As is shown in FIGS. 8, 9 and 10, the cutting plate 4 is parallelogram shaped in cross-sections taken at planes normal to the axis 8. The figures show the primary 36, secondary 38 and side 40 cutting edges, respectively. These cutting edges 36, 38, 40 are always located in opposite corners furthest apart. Angle λ is fixed by the inclination of the inclined side faces 30 thus angle θ controls the shape of the parallelogram circumscribed by the inclined side 30 and front 34 faces. If angle θ is equal to angle λ then the parallelogram circumscribed by the inclined side 30 and front 34 faces is rectangular and all its edges become right angled. If angle θ is greater than the angle λ, then the primary cutting edge 36 jumps approximately a quarter revolution ahead of the secondary 38 and side 40 cutting edges. This is shown by comparing the position of the primary cutting edge 36 shown in FIG. 8 with that of the secondary and side cutting edges 38, 40 shown in FIGS. 9 and 10. As a result there is a small discontinuity between each primary cutting edge 36 and a respective secondary cutting edge 38.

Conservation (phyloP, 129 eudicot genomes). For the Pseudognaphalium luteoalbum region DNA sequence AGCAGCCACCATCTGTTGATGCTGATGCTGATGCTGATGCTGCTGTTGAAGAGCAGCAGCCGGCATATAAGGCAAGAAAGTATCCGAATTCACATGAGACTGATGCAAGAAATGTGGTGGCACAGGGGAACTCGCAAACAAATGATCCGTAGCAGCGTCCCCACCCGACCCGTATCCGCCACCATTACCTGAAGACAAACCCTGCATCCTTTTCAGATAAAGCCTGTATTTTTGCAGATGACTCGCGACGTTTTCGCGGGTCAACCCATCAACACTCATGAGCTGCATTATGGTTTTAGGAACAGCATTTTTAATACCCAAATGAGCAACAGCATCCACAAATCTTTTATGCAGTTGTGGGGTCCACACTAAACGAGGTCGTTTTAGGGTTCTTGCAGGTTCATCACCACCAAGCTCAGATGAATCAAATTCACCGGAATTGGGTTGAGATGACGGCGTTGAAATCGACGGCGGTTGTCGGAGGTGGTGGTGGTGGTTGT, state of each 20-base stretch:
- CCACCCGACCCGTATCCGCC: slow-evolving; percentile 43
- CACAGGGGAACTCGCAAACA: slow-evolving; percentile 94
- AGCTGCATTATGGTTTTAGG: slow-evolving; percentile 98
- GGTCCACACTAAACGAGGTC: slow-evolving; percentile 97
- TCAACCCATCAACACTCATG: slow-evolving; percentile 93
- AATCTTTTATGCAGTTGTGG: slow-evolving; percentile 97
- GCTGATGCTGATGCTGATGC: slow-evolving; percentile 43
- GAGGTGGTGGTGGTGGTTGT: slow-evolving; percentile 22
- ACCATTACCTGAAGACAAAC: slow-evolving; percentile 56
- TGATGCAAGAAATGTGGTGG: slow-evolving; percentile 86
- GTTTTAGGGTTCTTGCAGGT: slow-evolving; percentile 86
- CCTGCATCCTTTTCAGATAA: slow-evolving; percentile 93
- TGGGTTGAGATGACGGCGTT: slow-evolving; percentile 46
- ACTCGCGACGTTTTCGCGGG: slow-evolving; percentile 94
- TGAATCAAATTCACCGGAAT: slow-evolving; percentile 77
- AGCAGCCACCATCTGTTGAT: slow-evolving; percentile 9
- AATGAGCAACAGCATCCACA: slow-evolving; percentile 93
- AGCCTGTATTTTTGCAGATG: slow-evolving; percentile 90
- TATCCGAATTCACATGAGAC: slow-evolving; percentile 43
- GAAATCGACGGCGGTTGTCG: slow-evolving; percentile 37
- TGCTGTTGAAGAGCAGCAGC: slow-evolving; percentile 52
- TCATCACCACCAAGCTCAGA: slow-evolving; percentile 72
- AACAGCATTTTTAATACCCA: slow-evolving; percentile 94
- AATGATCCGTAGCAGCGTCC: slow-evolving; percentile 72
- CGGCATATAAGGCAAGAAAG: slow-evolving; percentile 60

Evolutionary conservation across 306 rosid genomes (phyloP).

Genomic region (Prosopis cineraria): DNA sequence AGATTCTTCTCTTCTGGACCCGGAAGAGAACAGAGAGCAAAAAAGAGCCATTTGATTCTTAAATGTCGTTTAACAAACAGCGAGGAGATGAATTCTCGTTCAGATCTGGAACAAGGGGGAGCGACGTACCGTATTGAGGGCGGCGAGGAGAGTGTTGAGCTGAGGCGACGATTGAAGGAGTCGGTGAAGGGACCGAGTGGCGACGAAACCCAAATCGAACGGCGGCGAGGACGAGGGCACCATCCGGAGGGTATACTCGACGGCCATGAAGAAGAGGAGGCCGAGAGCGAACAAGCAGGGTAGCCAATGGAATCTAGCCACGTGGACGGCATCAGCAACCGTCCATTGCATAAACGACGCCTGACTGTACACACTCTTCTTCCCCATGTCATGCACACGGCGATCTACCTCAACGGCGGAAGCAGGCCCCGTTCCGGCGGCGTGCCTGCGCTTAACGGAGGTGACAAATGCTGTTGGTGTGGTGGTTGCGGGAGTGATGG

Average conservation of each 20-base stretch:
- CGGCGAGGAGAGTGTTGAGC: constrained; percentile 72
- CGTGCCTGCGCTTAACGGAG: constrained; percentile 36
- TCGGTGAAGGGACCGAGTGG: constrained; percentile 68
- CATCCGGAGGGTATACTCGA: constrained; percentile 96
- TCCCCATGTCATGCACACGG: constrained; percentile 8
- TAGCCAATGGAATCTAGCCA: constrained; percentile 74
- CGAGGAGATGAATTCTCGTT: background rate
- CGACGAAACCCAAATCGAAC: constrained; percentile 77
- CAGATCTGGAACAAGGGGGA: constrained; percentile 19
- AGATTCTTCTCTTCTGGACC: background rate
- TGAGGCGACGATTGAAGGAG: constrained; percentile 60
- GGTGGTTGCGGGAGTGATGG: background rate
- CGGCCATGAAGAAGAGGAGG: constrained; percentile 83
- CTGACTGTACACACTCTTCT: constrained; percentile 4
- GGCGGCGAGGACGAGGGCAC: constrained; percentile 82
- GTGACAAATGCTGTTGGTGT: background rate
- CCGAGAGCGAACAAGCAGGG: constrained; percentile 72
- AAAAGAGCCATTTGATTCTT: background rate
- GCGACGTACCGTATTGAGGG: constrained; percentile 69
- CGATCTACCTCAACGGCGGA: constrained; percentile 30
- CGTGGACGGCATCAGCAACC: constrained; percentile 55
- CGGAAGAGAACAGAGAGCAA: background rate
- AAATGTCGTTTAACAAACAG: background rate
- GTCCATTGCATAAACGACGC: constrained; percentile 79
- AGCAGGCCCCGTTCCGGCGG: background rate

If the cutting plate 4 is made of tungsten carbide type KCR05 then preferably the primary cutting edge 36 has an included angle μ of 86. Primary cutting edges 36, with an included angle μ of 86, provide a good compromise between being sharp and hard enough to cut ceramic tiles without being excessively brittle.